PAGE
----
Magazine article The Spectator

The Ultimate Jam Session

Magazine article The Spectator

The Ultimate Jam Session

Article excerpt

Peter Hoskin celebrates 50 years of American independent cinema

As so often, our story begins with Mickey Mouse and a child's pliant mind. The child in this case was Amos Vogel, growing up in 1930s Vienna.

His father had bought him a small handcranked film projector, and the kid Vogel used to sit there, winding the handle and watching Mickey, Krazy Kat and other cartoon characters dance across the walls. Only there was frequently something odd, something perverse, about their movements. You see, Vogel used to enjoy running the projector in reverse - making the films, and the characters, go backwards.

The experience must have tripped some wires in the young boy's head. It surely can't be an accident that he became one of the world's most provocative, devoted and influential proponents of experimental cinema. And, 50 years ago, he proved it beyond doubt by arranging a landmark film screening which catalysed a change in how film lovers, artists and studio chiefs saw the medium.

Cut to 1959 and New York where, amid the optimism of the postwar years, things were really stirring. Madison Avenue was booming, the cityscape was getting taller and glassier, and the Cadillacs all had tail fins. But, behind the scenes, 10,000 men and women were working to subvert a culture which they believed had become sterile.

There was the Beat Generation, scribbling their obscene odes and bashing out their spontaneous prose. There were the jazz musicians, who were taking bebop into ever more esoteric terrain. And there was Vogel himself, who had established a film society in the city over a decade earlier.

This was the legendary Cinema 16, and nothing was beyond its range, reach or ambition. From the avant-garde work of Kenneth Anger, to the latest Bollywood musicals, the idea was simply to screen films and expand horizons. And it certainly proved popular - at least in a cult kind of way. At its height, Cinema 16 had so many members that it regularly packed out the 1,600-seat Fashion Industries Auditorium on West 24th Street. What's more, folk like Susan Sontag, Norman Mailer and Marlon Brando were paying to get in. This was the place to get an education in cinema.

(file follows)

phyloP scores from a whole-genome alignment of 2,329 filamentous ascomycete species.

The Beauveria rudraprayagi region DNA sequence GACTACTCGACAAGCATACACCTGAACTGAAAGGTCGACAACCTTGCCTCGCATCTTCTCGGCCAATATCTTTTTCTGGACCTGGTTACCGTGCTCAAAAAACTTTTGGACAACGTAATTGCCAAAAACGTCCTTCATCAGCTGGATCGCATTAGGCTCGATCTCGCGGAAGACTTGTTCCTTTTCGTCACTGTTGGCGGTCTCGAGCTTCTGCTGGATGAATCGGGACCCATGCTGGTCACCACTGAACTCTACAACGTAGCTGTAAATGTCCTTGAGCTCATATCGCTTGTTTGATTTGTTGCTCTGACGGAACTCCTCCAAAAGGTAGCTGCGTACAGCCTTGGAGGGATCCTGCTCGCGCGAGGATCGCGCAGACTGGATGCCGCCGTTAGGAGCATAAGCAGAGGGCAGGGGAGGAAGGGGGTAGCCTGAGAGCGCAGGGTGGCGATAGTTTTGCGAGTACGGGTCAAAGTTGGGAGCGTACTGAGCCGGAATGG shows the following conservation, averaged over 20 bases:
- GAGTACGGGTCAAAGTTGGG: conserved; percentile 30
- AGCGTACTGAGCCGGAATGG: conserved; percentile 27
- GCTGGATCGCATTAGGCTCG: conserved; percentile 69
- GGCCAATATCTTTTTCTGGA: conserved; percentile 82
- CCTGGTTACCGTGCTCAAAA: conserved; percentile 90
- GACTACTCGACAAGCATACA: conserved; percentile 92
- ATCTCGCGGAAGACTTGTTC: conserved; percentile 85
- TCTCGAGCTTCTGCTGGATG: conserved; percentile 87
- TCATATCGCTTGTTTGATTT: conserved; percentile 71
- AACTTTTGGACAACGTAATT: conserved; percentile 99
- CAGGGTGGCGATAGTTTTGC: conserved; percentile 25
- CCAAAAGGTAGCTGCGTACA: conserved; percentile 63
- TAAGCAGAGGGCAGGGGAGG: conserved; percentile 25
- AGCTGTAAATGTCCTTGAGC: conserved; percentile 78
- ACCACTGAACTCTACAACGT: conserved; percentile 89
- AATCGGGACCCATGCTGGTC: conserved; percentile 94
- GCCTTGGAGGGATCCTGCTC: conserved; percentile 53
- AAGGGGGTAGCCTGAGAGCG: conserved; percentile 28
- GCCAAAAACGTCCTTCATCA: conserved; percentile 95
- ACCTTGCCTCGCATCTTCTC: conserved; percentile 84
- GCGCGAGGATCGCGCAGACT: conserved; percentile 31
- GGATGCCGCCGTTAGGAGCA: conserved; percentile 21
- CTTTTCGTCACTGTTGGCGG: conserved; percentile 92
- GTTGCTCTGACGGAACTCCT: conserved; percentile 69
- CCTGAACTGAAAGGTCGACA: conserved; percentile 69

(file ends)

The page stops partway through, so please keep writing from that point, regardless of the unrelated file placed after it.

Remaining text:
Many in Vogel's audience would have nodded in thoughtful agreement at a polemic that had appeared the previous year in Film Culture magazine. It was written by an actor and aspiring director, John Cassavetes, and it started with one hell of a bang: 'Hollywood is not failing. It has failed.' Specifically, he was troubled by the dishonesty and exclusivity of the American film industry. Hollywood made, packaged, mass-marketed and sold a dream which just didn't ring true with Cassavetes - or the age itself. So he decided to combat the problem head-on. He decided to make his own feature.

Let's skip the history of Cassavetes's Shadows here; suffice it to say that there's still controversy over the different cuts of the film: which version is more radical, which is truer, that kind of thing. But the fundamental point remains: that, from its Charles Mingus score to its final title card, Shadows is all about improvisation and spontaneity. Gone are the complicated set-ups of Product Hollywood; replaced with footage shot hastily, and cheaply, on the streets and in the bars of New York. And gone, too, is deliberate melodrama; replaced with a haphazard focus on the lives of three AfricanAmerican siblings. …

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